August 21, 2006
A reporter for The Arizona Republic came by today to do a story on True West for the business section. Bob Brink sat in on the meeting to insure I wouldn’t give away state secrets, although, one could merely go read the business timeline (above) to get the true genesis of the song Highway to Hell. Jody Snyder, Health Care Reporter, was quite impressed with Bob and Trish Brink and how uptown the operation is. Jody admitted to me later, “I wasn’t expecting such a professional operation.” I think she expected to find me sitting on the floor, mumbling and digging around in a knap sack. Sorry, that is so six years ago.
Came home for lunch. Studying thunderhead clouds today. I’ve got great reference, right out my studio door, but it’s funny how hard it is sometimes to get up and go look. I get stuck in my photo reference and it’s never, ever as good as eyeballs on the actual subject matter. There’s a big, anvil shaped thunderhead building over Skull Mesa, even as I type this. Just came back in with an eyeful of detail. Very few artists capture the burning marshmallow effect of summer clouds stacking skyward with that mushroom cloud pleating that goes on. That would include me, but I'm working on it.
I’ll post some of my efforts tomorrow. Here’s a Remington Ridge study I did yesterday, emulating a Petley postcard color scheme, a la 1945. Not sure I got it, but learning as I go.
Heatwaves 101: Or, Like Minds Think Alike
“I seem to recall that in the movie Lawrence of Arabia, when Omar Shariff is first introduced, it's in a long shot of him riding a camel toward camera with that same mirage effect you were describing.”
“Instead of driving to Red Lake, why not rent Lawrence of Arabia? Remember when Omar Sharif is coming to the waterhole where he meets Peter O'Toole for the first time? He is first seen in the distance as a shimmering puff of dust. Then you can see that it's a man on a camel, with the heatwave effect, seeming to float above the desert floor. With a DVD, you could freeze the film, and see exactly what's going on, and at what point the hovering stops and the rider is on solid ground again. “
—Lauren (aka Sallie Chisum), Maniac #19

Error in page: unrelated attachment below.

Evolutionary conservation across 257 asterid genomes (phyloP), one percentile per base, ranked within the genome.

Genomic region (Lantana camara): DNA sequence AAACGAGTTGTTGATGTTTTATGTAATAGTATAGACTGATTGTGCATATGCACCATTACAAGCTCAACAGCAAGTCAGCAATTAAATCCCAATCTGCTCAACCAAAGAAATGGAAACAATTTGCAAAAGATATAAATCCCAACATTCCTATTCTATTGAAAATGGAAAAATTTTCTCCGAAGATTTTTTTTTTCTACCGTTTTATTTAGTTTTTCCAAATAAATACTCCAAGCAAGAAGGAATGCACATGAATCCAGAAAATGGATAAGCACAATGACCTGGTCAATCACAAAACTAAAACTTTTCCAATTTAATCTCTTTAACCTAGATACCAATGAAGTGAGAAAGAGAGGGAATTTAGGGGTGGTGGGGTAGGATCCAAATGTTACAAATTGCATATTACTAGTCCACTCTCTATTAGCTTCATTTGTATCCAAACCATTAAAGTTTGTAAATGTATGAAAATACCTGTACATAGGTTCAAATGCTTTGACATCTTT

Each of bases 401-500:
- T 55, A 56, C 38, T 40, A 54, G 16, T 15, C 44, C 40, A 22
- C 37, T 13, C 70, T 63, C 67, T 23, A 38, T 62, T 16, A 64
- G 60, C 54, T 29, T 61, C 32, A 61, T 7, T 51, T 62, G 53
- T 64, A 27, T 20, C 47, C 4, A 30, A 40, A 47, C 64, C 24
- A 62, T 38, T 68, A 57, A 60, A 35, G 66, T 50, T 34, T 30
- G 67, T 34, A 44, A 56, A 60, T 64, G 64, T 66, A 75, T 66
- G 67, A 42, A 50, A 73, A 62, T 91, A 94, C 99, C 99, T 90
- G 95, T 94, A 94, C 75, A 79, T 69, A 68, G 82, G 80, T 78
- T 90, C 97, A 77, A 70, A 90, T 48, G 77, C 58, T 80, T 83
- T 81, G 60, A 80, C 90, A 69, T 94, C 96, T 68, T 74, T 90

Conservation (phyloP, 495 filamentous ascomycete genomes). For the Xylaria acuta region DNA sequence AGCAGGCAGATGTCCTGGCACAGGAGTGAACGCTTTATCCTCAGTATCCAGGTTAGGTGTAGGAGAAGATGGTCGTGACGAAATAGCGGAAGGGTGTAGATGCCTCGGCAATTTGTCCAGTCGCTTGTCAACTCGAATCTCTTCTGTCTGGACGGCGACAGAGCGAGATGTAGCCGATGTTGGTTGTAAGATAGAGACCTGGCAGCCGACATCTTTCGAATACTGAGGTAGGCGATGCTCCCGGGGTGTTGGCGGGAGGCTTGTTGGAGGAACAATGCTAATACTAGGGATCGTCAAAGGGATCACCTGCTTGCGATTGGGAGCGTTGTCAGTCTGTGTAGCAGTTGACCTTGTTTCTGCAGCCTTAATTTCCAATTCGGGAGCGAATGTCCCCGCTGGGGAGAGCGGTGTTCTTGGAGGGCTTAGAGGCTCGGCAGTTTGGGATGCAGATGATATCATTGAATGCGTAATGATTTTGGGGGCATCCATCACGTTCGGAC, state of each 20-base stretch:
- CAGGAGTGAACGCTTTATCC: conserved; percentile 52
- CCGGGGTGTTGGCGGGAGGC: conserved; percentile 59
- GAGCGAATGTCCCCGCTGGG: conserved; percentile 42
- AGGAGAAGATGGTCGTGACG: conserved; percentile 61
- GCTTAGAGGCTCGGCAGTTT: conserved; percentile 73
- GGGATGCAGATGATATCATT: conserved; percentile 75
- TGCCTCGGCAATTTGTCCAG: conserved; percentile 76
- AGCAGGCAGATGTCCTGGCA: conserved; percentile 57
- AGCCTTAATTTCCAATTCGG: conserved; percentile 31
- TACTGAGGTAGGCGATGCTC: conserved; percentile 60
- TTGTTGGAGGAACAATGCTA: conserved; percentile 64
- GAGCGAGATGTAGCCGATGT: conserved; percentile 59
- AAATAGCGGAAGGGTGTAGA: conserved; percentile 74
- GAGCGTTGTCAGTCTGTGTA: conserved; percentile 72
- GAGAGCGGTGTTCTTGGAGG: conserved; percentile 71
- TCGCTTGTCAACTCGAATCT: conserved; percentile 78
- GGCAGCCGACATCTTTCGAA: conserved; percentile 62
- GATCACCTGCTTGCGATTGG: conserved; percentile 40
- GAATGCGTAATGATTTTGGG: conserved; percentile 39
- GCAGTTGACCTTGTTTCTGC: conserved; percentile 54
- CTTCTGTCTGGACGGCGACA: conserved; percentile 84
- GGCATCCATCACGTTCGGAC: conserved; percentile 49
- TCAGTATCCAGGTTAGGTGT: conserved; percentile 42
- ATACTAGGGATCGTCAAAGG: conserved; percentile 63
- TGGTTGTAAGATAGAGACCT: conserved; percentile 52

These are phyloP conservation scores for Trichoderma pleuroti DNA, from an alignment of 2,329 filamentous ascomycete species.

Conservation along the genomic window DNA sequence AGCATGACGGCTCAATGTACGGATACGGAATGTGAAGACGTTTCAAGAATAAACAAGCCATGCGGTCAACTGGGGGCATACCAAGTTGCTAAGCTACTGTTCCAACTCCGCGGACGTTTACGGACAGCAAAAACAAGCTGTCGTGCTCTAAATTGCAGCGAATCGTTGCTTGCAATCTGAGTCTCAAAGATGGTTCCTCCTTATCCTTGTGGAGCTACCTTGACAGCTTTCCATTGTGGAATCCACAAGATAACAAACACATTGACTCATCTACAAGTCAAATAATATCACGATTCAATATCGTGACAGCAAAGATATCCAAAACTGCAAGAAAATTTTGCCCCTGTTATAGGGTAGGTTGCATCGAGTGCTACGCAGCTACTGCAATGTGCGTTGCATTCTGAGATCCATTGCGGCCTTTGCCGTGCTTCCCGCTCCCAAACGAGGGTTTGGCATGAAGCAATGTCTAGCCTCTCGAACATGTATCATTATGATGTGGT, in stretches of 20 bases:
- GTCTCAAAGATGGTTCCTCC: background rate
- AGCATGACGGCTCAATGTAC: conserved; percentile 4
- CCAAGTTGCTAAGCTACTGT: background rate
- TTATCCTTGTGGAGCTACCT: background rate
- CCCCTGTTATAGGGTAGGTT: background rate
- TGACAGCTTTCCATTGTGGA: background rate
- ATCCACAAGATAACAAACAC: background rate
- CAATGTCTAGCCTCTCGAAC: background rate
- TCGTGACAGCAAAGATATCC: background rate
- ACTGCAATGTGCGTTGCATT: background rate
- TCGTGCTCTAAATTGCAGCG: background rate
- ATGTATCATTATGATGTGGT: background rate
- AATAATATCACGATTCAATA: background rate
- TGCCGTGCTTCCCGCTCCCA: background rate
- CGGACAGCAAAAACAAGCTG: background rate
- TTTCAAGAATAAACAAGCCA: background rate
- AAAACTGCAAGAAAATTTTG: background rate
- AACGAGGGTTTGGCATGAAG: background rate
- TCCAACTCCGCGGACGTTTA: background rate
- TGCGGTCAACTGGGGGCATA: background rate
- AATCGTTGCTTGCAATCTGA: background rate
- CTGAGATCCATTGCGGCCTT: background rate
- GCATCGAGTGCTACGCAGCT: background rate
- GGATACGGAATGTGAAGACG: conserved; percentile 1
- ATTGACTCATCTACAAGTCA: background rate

“Concerning the desert mirage, if you remember in the movie Lawrence of Arabia there is a wonderful effect when they photograph Omar Sharif riding toward the camera, on a camel i believe. they use a long lens and it seems to take him about five minutes to get to the position where he reins up in front of the camera. plenty of that bobbing up and down and heat wave stuff. takes a while to even make out it is some guy riding.”
—Gus Walker, The Mapinator
And speaking of Arabia (time and again), Kathy and I stumbled onto a real sleeper on cable last week: Ridley Scott’s Kingdom of Heaven with Orlando Bloom, Liam Neeson and Jeremy Irons. It came out last year and I vaguely remember thinking it was religious because of the title, so I never bothered to check it out. Big mistake. Whatever misconceptions came with the title is more than made up for in fantastic battle scenes and sweeping desert panoramas that rival and in some ways even surpass Lawrence of Arabia. Many eye-popping scenes of cavalry charges and the clever way Scott amped up the artillery (huge, slinging contraptions that deliver flaming medieval napalm) and tremendous sword fights, with clanging metal and spraying blood matter. And the ultimate complement is from Kathy who is not a blood and guts gal, but she really flipped over this movie as well. I’m going to buy the DVD. It’s that good.
“You either cater to the masses or you kowtow to the elite. You can’t have both.”
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